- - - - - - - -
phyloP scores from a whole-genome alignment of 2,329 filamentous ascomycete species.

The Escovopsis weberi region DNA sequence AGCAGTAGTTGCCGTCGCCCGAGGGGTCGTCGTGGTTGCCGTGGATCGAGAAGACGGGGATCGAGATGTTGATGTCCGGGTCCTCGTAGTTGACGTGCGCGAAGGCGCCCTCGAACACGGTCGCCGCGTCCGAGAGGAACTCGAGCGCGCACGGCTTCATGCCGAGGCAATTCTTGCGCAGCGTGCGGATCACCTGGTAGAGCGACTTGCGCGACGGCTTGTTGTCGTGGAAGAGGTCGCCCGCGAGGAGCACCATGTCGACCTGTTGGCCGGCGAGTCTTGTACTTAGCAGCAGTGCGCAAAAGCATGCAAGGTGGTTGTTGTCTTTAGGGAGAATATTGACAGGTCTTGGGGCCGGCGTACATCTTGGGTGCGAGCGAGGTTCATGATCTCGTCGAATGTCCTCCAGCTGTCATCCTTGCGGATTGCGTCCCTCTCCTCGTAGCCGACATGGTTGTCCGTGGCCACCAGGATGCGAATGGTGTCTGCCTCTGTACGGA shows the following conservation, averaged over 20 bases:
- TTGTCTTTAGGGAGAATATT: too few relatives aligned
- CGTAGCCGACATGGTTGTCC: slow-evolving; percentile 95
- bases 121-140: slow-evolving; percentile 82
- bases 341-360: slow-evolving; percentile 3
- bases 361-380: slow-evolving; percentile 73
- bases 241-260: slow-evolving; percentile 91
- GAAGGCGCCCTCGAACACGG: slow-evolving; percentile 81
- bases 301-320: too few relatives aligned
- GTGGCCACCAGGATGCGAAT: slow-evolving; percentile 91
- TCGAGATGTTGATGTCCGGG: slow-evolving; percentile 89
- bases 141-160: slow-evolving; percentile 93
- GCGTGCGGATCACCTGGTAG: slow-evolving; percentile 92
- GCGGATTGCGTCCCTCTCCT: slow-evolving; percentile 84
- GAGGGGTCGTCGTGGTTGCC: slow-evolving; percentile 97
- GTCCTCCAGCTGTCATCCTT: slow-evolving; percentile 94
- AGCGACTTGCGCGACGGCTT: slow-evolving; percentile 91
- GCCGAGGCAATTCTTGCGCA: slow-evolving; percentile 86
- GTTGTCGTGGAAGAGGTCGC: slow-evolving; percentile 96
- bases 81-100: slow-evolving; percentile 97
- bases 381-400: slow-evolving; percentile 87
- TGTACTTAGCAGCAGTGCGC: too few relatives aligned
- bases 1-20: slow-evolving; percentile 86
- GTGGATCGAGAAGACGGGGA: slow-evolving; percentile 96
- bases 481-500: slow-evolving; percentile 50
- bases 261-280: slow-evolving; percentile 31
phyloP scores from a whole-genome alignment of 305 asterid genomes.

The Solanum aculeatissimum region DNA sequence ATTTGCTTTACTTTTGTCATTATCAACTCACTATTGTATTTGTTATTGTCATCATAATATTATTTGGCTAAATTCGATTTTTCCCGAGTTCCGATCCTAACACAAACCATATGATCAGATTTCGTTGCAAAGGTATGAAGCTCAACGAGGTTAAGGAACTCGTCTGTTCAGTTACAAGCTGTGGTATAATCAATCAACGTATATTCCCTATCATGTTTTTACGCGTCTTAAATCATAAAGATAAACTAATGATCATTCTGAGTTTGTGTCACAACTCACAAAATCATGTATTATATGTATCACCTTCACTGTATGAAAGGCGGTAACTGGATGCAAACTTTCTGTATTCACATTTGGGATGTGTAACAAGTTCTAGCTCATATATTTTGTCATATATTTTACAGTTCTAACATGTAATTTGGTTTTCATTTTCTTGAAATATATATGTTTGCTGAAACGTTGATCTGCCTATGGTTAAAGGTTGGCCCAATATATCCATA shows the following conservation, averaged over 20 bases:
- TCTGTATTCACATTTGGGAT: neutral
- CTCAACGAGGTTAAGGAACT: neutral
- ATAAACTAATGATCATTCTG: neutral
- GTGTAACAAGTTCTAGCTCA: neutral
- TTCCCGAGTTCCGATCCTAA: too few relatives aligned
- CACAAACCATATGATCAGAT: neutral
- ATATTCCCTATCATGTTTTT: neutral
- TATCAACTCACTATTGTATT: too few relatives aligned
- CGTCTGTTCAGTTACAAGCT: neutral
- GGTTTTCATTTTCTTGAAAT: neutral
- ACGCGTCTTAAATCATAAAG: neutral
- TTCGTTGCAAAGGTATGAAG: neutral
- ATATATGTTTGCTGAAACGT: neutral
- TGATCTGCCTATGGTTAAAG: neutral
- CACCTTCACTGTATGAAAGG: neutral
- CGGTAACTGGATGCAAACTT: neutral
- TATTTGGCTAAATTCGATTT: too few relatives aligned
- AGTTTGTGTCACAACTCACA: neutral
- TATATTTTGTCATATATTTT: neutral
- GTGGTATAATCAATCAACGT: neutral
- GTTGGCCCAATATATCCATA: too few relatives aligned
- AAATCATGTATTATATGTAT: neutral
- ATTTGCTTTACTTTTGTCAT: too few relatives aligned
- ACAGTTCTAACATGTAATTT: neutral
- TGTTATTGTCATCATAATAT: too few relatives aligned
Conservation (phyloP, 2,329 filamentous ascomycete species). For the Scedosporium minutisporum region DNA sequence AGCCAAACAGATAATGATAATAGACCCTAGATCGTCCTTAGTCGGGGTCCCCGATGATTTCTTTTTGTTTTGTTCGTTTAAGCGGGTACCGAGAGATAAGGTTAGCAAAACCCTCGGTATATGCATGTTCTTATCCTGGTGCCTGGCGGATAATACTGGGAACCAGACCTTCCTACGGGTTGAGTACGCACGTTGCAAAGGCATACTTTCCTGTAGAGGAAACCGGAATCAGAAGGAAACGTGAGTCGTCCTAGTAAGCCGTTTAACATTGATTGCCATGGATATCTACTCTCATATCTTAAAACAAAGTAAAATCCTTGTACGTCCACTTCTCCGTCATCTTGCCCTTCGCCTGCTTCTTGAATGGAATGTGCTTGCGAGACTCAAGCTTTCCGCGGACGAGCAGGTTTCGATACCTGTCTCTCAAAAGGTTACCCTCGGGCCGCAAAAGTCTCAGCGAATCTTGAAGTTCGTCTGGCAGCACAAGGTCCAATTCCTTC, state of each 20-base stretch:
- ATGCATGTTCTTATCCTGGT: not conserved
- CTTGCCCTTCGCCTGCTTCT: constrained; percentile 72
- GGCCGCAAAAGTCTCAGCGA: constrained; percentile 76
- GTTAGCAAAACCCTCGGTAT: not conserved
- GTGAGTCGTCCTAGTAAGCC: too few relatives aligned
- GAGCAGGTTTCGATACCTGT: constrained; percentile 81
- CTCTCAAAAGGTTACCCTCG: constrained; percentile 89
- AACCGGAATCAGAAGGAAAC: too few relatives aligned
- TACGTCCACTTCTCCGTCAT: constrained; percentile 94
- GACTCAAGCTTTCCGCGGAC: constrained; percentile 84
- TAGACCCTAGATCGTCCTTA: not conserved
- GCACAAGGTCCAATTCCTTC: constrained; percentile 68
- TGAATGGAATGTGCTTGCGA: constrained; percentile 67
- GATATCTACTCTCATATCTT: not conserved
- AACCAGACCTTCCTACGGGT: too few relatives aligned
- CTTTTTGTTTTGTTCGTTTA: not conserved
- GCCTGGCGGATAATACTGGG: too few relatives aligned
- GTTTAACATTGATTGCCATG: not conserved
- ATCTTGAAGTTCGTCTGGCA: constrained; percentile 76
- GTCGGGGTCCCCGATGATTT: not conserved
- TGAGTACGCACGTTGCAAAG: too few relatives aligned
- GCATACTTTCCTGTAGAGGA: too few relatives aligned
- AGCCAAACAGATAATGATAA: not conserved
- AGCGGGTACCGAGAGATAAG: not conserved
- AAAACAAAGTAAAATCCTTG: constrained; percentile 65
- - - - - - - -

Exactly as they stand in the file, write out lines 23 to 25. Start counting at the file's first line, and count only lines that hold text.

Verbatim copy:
- TGTACTTAGCAGCAGTGCGC: too few relatives aligned
- bases 1-20: slow-evolving; percentile 86
- GTGGATCGAGAAGACGGGGA: slow-evolving; percentile 96